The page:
" New York Times reporter Melissa Clark writes recipes that are as reliable as they are appealing. She turns her attention to the popular Instant Pot, which she fell for writing a column testing out the device. Shakshuka? Port-braised short ribs with star anise? Indian butter shrimp? They’re all within easy reach. (Those who don’t have an electric pressure cooker will want to check out Clark’s  Dinner: Changing the Game, filled with workable weeknight recipes — harissa chicken with leeks, potatoes, and yogurt; Vietnamese-style skirt steak with herb and noodle salad — that still manage to excite.)” The Boston Globe

"The recipes in Clark''s book have a distinctly chef-y flair: think coconut yogurt, osso buco, and green Persian rice with tahdig. When culinary figures like Clark show enthusiasm for a gadget...it counters the idea that such devices are for amateurs only.”— Publishers Weekly

"Melissa Clark’s recently released  Dinner was the talk of the cookbook world. Her newest book incorporates everything people loved about  Dinner, but is geared toward using our favorite easy cooking appliances.” HuffPost

"If you know anyone who is expecting a multicooker this year, this book is what you give them. The recipes are delicious, like a wild-mushroom risotto without the endless stirring! But what I, as a newbie to the pressure cooker game, loved most was Clark’s instruction— clearer than the guide that came with my machine.” Lauren Iannotti, editor in chief, Rachael Ray Every Day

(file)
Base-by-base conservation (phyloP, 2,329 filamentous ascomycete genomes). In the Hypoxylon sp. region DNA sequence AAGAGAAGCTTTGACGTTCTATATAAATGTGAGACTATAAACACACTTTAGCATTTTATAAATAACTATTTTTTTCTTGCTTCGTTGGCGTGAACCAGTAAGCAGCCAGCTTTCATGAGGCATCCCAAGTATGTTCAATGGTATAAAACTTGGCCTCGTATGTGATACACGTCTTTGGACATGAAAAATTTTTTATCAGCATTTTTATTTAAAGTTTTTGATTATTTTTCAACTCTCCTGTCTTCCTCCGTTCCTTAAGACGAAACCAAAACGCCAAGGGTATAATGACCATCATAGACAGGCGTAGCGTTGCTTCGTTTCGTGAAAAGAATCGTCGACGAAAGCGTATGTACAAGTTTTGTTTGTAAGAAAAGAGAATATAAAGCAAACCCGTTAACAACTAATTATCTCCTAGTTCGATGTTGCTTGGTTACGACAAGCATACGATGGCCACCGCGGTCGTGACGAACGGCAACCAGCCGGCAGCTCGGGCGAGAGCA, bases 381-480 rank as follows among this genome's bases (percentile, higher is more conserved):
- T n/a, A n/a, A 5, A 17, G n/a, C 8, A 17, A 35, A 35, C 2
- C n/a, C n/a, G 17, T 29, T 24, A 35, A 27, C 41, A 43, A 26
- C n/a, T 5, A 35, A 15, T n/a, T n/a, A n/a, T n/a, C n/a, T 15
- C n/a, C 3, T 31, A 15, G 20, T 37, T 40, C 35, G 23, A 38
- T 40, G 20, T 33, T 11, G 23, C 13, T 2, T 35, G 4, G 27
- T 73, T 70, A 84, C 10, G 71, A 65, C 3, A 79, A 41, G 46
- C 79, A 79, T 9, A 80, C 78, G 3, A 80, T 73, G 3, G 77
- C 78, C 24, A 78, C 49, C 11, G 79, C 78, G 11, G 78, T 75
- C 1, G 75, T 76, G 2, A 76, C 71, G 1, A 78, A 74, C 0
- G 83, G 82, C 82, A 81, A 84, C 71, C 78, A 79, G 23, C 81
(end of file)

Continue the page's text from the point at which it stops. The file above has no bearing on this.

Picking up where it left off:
"A much-needed book.”— PureWow

About the Author

MELISSA CLARK is a staff writer for the  New York Times where she writes the popular column "A Good Appetite," and stars in a weekly complementary video series. The winner of James Beard and IACP Awards, she is a regular on  Today and NPR ( The Splendid Table, The Leonard Lopate Show). Melissa earned an MFA in writing from Columbia.

Excerpt. © Reprinted by permission. All rights reserved.

TANGERINE CARROTS WITH RICOTTA, CHIVES + WALNUTS
 
TIME: 30 MINUTES
YIELD: 4 SERVINGS
GF • VEG
 
Sweet carrots get even sweeter when caramelized in butter, then cooked until silky soft in the pressure cooker. The better your ricotta, the better this very simple dish will turn out—for the most deluxe dish, consider making your own (see page 21). Or skip the ricotta and top the carrots with crumbled feta, goat cheese, or even cubed fresh mozzarella. Anything creamy will work nicely. And if you don’t like walnuts, substitute any kind of nut you do like. This dish really benefits from the crunch.